Ae Dil Hai Mushkil jeena yahan, zara hat ke, zara bach ke, yeh hai Bombay meri jaan …. Mohammad Rafi’s scintillating song seem to aptly sum up the essence of the mega city called Mumbai. As a group of people from different walks of life sat together at a music studio in the city, different stories unfolded – stories of love, conflict, violence, music, cuisine and weaves. More so, these were also stories of surviving Mumbai.
The Thumb Print Conversation travelled to Mumbai and the topic “Understanding Northeast India” drew a medley of people from different professions – filmmakers, singers, journalists, authors – Northeasterners and non-northeasterners all came together. The conversation was moderated by Mrinmayee Ranade, the editor of Madhurima, a Marathi magazine. The ice-breaker was noted singer Kalpana Patowary.
Filmmaker Surabhi Sharma, whose film ‘Bidesia in Bambai’ is a fascinating account of migrants from UP and Bihar who inhabit the precarious edges of this ‘global city’ was present in the conversation. This story of ‘music, migration and mobile phones’ is soul stirring and features Assam girl Kalpana Patowary who has also carved a niche for herself as the ‘Bhojpuri Queen’. Sharma rued, “Only moments of heightened conflict from Northeast India is reported. The mainstream media is blank on the day to day stories and the other things happening.”
Moderator Mrinmayee Ranade gave an introduction of Northeast India as she sees it. She feels that the region is also about its songs, dance, music, bhot jolokias, fabrics inspite of suffering conflict for decades. In fact, many good writers have emerged from the region now. The presence of security forces itself is a trauma. The women who are suffering are not mere victims. They are also survivors. The moot question is also how to move forward inspite of the conflict.
The Managing Editor of The Thumb Print, Teresa Rehman spoke about what inspired the series of Thumb Print Conversations that have travelled all over the world. “We felt the need for a real-time one-to-one conversation with our readers,” she said.
Kalpana Patowary also came to Mumbai in 2001. Basically, a folk singer, she had a husky voice and “sounded more like Tracy Chapman”. Mumbai was a struggle as she had problems with her pronounciation. “I had to prove my worth and that is when Bhojpuri came to me. My world is my own. Mumbai has its own world. There are worlds within worlds,” she says.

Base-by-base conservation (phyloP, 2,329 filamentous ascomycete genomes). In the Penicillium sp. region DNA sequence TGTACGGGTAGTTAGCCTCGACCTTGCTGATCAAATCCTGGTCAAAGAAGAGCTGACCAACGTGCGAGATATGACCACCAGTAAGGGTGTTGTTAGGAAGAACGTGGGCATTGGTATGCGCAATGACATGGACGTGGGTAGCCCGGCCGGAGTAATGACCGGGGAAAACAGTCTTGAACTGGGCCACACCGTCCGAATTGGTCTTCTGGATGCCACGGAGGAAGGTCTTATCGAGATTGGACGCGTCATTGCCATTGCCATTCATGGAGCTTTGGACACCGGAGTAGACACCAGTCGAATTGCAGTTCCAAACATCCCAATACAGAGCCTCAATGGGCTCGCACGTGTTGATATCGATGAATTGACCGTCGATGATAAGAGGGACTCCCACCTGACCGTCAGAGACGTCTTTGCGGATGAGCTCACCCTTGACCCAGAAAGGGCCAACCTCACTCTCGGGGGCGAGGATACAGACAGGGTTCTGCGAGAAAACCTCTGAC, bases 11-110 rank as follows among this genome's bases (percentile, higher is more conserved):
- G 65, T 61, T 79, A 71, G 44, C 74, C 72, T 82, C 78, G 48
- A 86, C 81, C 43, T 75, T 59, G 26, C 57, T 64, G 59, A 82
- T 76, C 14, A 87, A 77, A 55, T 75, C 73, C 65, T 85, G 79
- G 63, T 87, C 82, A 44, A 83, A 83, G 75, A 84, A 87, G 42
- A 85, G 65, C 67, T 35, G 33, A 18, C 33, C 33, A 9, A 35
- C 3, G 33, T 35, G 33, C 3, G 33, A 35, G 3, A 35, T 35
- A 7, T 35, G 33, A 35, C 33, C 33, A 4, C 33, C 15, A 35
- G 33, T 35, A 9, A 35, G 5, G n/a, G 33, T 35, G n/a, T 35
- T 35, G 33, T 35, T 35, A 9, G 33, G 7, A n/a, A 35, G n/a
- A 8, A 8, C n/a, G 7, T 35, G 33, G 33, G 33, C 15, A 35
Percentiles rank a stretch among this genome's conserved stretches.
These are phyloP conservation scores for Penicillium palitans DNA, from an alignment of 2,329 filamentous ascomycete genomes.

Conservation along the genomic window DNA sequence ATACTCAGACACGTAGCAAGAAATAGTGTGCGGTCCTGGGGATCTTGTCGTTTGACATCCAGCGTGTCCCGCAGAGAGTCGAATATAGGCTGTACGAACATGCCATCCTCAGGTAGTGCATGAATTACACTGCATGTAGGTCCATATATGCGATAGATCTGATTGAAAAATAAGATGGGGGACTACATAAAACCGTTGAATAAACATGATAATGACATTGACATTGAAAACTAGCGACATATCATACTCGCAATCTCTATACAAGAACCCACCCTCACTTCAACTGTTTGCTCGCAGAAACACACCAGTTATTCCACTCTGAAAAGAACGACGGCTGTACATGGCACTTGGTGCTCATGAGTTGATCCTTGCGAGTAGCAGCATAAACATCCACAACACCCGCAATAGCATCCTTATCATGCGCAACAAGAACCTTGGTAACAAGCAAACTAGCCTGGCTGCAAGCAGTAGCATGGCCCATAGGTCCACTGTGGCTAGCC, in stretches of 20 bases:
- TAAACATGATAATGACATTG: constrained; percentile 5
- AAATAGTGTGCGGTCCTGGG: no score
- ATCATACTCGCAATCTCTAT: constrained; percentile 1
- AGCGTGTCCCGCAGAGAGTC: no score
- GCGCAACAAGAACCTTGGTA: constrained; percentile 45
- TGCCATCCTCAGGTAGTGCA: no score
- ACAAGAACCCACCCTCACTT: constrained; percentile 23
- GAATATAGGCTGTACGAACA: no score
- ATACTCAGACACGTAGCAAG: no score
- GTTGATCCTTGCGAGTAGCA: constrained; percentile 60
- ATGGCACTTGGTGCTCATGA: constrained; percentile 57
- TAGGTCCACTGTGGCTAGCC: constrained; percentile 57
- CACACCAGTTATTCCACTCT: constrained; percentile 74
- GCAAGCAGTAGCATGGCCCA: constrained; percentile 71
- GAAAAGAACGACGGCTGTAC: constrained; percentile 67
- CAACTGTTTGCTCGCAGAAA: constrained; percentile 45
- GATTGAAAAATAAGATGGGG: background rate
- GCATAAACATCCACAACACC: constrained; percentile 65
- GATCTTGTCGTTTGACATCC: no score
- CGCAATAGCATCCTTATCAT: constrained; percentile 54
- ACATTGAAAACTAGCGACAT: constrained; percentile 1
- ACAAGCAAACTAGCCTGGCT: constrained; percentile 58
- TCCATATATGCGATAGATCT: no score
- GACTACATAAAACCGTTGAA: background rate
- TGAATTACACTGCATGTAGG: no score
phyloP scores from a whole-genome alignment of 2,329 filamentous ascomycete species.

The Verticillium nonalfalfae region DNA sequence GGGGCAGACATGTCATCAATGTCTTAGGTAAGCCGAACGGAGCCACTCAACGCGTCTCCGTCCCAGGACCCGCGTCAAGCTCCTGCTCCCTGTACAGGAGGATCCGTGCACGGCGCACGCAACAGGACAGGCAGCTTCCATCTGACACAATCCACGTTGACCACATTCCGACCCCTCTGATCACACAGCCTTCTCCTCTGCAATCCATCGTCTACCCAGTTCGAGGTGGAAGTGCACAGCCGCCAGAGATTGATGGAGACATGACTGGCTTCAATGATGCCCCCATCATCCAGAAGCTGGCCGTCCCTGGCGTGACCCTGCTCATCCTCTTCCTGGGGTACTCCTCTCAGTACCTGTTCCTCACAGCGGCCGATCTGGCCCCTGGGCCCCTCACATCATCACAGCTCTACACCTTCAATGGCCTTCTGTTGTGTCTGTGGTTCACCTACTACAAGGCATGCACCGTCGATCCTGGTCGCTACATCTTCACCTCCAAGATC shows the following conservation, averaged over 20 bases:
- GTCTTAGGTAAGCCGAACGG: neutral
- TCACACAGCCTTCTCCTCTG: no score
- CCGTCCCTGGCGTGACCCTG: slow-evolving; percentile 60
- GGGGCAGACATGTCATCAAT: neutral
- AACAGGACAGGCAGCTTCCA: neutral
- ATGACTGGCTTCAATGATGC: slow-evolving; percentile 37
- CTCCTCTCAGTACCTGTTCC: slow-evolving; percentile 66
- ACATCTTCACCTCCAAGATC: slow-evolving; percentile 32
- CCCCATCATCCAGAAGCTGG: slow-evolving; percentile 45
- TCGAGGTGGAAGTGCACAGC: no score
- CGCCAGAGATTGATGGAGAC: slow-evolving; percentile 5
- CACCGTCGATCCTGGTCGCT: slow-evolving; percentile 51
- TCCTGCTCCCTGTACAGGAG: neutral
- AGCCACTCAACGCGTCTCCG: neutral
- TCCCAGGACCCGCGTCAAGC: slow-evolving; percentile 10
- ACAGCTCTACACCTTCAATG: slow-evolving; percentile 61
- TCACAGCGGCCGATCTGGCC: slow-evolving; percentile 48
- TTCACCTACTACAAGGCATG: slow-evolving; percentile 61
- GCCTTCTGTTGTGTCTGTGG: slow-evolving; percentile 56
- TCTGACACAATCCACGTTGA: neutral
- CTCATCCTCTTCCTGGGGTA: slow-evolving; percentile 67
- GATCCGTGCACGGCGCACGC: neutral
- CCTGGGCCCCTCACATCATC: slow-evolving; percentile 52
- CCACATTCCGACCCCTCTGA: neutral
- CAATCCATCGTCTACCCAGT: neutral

Television producer of CID fame Prabal Baruah narrated his journey when he came first to Pune and later shifted to Mumbai. “I studied in Pune and we had students from Kashmir to Kanyakumari. Though we all lived in harmony, I could see the differences. The bridge was missing.”
Baruah rued that Northeast India does not find mention in the history books. “They did not know my history or geography,” he says. Baruah recalls an incident when he was standing at Dadar station in 1995 to pick someone. “Since there were no mobile phones then, people generally got very chatty. A Maharashtrian gentleman started talking to me and asked me about the Northeast. I said that the region is not safe. He then asked me what made say that. I replied that this was the general perception. I was amazed by what the gentleman said. He said that if mere statistics made a place safe or unsafe, then there are more people dying on the streets of Mumbai everyday.” Baruah tries to take his friends to his hometown whenever he gets a chance.
Surabhi Sharma recalled watching the films of Altaf Mazid from Assam. “Through his films, I got exposed to the modernist literature of Assam. In fact, bondings forged through culture are stronger.”
Sameera Khan, a journalist and a visiting faculty at TISS, Mumbai narrated her experiences of visiting Manipur as part of a group of women journalists of the Network of Women in Media.
Kalpana Patowary sang a few peppy numbers including a song from the Tiwa tribe that added a dash of spice to the conversation. Baruah hoped that someday, the television serials would have a northeastern character as well. “Right now, characters come from where the money comes from,” he says.
Swagata Yadavar, a journalist with IndiaSpend says, “It’s sad that we don’t know anything about the Northeast. Even history books do not give us any information. Listening to Kalpana Patowary’s songs makes me feel that we have been deprived of so much beauty and stories.” Hopefully, the conversations will continue and Northeast India will be understood better.